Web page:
You consevatives [sic] support 'smaller' govt because you want to be dictated to by the corporate aristocracy, the majority of us reject this idea. Corporations do not create jobs, governments do by regulating markets, creating a stable currancy [sic], and enforcing trade regulations. Free trade isn't free and your polls are misleading.It's not worth the time just now to argue against this patently absurd view. And, since this is just one Progressive idiot out of millions, and an illiterate one to boot, it wouldn't normally be worth the effort to respond. But, unfortunately, this view is also close to that of Cass Sunstein, Professor of Law at Harvard University and Administrator of the White House Office of Information and Regulatory Affairs. (Also, at the University of Chicago Law School for 27 years.)
According to one source, he is also "[t]he preeminent legal scholar of our time - the most wide-ranging, the most prolific, the most cited, and the most influential," says Harvard Law School Dean Elena Kagan, and "the most-cited law professor on any faculty in the United States."
The view was expressed, among other places, in a Chicago Tribune op-ed: "Without taxes there would be no property. ... No right can be exercised independently, for every rights-holder has a claim on public resources--on money that has been extracted from citizens at large."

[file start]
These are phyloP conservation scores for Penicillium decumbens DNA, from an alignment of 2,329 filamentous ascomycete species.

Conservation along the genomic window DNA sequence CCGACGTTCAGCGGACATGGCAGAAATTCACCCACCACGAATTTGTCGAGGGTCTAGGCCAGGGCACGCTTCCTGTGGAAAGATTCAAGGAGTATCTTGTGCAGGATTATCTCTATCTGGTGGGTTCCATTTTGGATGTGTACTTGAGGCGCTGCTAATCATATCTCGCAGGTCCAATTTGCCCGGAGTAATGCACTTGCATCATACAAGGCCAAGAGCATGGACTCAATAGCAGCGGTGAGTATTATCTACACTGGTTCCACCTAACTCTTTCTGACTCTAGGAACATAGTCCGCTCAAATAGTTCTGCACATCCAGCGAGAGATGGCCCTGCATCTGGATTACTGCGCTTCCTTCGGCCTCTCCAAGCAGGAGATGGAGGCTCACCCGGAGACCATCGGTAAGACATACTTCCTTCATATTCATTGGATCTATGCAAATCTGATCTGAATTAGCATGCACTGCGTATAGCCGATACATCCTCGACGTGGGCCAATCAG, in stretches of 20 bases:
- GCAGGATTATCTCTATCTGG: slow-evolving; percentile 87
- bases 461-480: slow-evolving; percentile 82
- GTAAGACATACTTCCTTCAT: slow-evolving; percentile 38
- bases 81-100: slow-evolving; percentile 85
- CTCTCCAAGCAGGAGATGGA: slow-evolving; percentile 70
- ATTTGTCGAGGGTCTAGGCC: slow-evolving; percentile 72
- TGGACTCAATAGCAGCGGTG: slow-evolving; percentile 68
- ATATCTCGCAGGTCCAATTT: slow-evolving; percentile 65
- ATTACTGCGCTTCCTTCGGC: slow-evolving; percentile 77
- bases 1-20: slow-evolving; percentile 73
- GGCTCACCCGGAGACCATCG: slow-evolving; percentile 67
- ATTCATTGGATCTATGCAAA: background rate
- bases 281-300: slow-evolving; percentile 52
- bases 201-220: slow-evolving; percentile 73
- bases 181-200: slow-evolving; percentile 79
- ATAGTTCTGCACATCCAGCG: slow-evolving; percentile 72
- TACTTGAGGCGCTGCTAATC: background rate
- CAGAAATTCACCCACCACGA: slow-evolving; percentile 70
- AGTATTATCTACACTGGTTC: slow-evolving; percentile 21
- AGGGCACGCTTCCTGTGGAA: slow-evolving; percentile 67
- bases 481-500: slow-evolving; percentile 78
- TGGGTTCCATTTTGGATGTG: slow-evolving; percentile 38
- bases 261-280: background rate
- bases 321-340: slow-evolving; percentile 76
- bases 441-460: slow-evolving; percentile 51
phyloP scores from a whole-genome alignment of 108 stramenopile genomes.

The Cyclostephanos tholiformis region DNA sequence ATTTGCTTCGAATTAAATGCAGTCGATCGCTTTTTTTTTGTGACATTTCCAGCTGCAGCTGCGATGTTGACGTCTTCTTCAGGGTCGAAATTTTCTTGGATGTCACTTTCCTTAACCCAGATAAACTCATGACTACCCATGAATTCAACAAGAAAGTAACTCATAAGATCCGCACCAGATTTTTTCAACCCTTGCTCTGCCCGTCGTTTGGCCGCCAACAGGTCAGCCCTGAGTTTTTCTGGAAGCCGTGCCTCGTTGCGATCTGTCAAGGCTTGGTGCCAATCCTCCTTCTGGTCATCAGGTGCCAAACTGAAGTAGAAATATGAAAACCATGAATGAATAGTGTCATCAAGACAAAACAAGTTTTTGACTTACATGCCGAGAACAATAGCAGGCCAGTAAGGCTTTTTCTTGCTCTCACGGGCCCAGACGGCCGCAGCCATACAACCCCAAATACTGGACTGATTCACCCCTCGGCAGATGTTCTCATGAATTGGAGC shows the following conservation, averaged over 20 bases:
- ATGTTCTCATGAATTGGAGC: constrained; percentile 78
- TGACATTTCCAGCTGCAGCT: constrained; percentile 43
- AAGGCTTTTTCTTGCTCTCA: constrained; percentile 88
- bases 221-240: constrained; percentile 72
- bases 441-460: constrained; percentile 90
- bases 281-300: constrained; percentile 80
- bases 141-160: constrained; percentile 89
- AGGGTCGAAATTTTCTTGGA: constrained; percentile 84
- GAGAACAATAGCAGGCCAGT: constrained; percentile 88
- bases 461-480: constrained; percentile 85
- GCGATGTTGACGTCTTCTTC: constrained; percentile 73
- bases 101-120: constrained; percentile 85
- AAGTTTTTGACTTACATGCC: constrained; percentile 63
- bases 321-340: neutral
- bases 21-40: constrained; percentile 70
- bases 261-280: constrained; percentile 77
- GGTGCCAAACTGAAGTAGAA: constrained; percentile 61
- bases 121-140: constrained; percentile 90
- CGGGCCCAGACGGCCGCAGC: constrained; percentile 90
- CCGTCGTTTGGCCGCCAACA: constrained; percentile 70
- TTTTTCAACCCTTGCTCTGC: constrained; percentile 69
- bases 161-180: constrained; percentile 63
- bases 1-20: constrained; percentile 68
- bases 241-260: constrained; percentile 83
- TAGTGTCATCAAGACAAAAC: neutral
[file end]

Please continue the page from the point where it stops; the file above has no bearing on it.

Among other gems of thought, according to Wikipedia (which in this case looks accurate),
Sunstein (along with his coauthor Richard Thaler) has elaborated the theory of libertarian paternalism. In arguing for this theory, he counsels thinkers/academics/politicians to embrace the findings of behavioral economics as applied to law, maintaining freedom of choice while also steering people's decisions in directions that will make their lives go better. With Thaler, he coined the term "choice architect."Now, there is the perfect prototype of the Progressive trying to have it both ways, and indifferent to the blatant contradiction of advocating a 'libertarianism' in which the government 'guides' your choices.
Lest you think this is a mere academic exercise, Sunstein also argues:
There is no reason to believe that in the face of statutory ambiguity, the meaning of federal law should be settled by the inclinations and predispositions of federal judges. TheSo much for the separation of powers.
outcome should instead depend on the commitments and beliefs of the President and those who operate under him. [From the Yale Law Journal, 9/25/2006.]
It's a pity that Glenn Beck hasn't yet done a show that would drive this thug out of his position.